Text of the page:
1. Parents can agree: You and the other parent can agree on who will get custody and how access will work. You can put the agreement in writing in a custody agreement or include it in a separation agreement. Because this is such an important issue, you should each consult a lawyer.

2. Parents can use mediation: If you need help to reach an agreement, you may want to try the services of a mediator.  This option may not be available if the relationship has been an abusive one. Before you finalize any agreement, you should each consult a lawyer.

3. Parents can ask the court to decide: If you cannot agree, you can apply to the court and a judge will decide for you. The judge will issue a court order, which sets out the legal responsibilities, rights and obligations of both parents. You will likely need the help of a lawyer to apply to court.

Why should I get legal advice?

The issues of custody and access can be complicated.  No matter how you decide to settle your family law matters, you should each get legal advice from a lawyer.  A family law lawyer may be able to help you resolve matters out of court. It is important to choose the right lawyer for your legal problem. The best references generally are other people who have used that lawyer. You can also check out the Law Society website ( ) which offers a list of lawyers licensed to practice in N.B. Look under "Lawyer Search" on the navigaton bar at the top of the webpage. You can see a lawyer’s status or search for a lawyer by city. Or, look in the Yellow Pages of the telephone directory, under "Lawyers". 

What if I cannot afford a lawyer?

If you cannot afford a lawyer and you meet the eligibility criteria, you may be able to get assistance from Legal Aid.  Otherwise, you will have to make your own application. For more information about your options, go to or call the toll free family law information line at 1-888-236-2444. 

Can someone other than the parent apply for custody or access?

Yes. Third parties such as grandparents, aunts, uncles, foster parents or others can also apply for custody or access. The court will consider the best interests of the child. However, in a divorce proceeding, any third party must apply to the court for permission to make a custody application. It may be difficult, because the rights of the parent will come first.


How does a court decide?

In deciding custody and access the court will only look at what is in the "best interests of the child". The judge may look at the following:

  • the needs of the child (mental, emotional and physical health).
  • the effect a disruption would have on the child.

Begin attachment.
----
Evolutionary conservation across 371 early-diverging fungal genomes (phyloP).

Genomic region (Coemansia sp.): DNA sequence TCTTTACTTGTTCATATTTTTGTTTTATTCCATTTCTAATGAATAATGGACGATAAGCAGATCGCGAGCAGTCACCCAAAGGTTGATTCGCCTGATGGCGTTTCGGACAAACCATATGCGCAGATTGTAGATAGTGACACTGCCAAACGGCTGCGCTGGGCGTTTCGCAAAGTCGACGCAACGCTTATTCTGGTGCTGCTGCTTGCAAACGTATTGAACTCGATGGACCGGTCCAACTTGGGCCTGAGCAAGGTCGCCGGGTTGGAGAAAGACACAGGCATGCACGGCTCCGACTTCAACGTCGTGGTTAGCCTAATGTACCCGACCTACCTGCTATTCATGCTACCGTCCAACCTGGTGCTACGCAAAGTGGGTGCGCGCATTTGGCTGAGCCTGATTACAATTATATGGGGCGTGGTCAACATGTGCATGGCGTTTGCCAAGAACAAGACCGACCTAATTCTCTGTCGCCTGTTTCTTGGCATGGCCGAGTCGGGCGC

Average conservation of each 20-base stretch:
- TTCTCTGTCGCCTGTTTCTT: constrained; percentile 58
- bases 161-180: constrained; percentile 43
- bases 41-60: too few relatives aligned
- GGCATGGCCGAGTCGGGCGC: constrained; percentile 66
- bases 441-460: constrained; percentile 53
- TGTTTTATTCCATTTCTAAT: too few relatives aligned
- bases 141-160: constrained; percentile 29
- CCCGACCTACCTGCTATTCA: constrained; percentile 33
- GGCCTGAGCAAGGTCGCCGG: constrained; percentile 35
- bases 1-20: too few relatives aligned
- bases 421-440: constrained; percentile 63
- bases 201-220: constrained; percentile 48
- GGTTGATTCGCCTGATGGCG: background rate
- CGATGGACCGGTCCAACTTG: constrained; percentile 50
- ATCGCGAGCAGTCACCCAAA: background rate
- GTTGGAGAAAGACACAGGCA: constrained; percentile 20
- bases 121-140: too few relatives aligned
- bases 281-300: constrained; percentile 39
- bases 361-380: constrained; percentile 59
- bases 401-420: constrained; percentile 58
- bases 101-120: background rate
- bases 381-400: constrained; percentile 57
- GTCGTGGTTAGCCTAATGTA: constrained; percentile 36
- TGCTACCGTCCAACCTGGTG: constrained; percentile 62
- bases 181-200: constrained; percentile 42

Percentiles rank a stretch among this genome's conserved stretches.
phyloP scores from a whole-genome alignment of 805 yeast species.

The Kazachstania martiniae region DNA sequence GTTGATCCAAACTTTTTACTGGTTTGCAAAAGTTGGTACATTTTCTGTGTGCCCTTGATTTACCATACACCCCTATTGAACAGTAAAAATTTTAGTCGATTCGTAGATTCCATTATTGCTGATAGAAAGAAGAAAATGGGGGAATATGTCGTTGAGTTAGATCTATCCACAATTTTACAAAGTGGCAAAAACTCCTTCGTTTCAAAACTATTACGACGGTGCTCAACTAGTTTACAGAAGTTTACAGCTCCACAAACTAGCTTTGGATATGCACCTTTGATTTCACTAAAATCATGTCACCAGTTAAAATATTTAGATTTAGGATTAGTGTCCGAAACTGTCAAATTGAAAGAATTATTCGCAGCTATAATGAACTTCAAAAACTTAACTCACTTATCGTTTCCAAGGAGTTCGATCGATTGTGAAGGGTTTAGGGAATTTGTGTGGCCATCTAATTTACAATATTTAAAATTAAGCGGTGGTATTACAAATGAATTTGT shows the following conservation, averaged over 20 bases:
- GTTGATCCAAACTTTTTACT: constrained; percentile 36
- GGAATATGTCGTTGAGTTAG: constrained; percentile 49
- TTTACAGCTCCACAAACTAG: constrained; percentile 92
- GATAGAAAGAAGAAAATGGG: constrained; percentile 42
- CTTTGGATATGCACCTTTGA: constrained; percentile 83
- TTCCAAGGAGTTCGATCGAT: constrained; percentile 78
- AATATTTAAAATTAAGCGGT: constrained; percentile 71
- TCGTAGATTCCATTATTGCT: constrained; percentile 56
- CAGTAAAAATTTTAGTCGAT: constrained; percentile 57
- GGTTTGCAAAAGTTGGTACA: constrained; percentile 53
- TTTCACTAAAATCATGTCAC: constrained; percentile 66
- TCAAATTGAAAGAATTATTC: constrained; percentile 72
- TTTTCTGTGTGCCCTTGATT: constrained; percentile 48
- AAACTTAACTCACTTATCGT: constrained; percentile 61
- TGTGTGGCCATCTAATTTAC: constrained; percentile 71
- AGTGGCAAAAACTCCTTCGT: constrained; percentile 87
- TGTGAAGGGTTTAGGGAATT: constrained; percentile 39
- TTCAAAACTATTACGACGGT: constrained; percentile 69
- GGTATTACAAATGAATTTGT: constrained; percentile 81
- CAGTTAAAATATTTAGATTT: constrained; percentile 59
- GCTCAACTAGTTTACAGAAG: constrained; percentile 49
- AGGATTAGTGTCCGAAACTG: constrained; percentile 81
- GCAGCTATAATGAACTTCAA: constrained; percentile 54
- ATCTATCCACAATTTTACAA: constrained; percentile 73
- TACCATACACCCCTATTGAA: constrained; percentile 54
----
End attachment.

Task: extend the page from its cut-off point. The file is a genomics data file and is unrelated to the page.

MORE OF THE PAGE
• the love, affection, and ties between the child and the parent.
  • the plans you have to care for the child.
  • the stability of your home.
  • the child's culture or religion.
  • the views and preferences of the child.

The court may consider your willingness to provide access when deciding custody of the child. If you refuse to cooperate, you might not get custody.

Will my child have a say?

Depending on the age or maturity of your child, the court may consider his or her preference to live with one parent. Teenagers are more likely to have a say. However, the court may be reluctant to place a child in the very difficult position of choosing one parent over the other.

Will my children be separated?

Courts usually prefer to keep brothers and sisters together. However, they will consider separating siblings if it is in the best interests of the children to do so.

My spouse ended the relationship. Can he or she still apply for custody or access?

Yes. The court will not consider the past conduct of a parent, unless the conduct relates to his or her ability to act as a parent. It does not matter whose fault it was that the relationship ended.

Who gets the children while we are waiting to go to court?

If you cannot agree, a judge can make a temporary decision about custody and access called an interim order. Again, the court will look at what is in the best interests of the child. This order will be in effect until the court issues a final order. An interim custody order will help you if the other parent takes the child without your permission.


What if I do not agree with the judge's decision?

If you and your lawyer feel that the judge's decision did not properly reflect the circumstances that existed when the order was made, you can ask a higher court to review the decision by appealing the decision. The judge must have made an error of law, and it is not enough that you did not like the judge's decision. You should always consult with your lawyer.

What if the custodial parent denies my access rights? Can I call the police?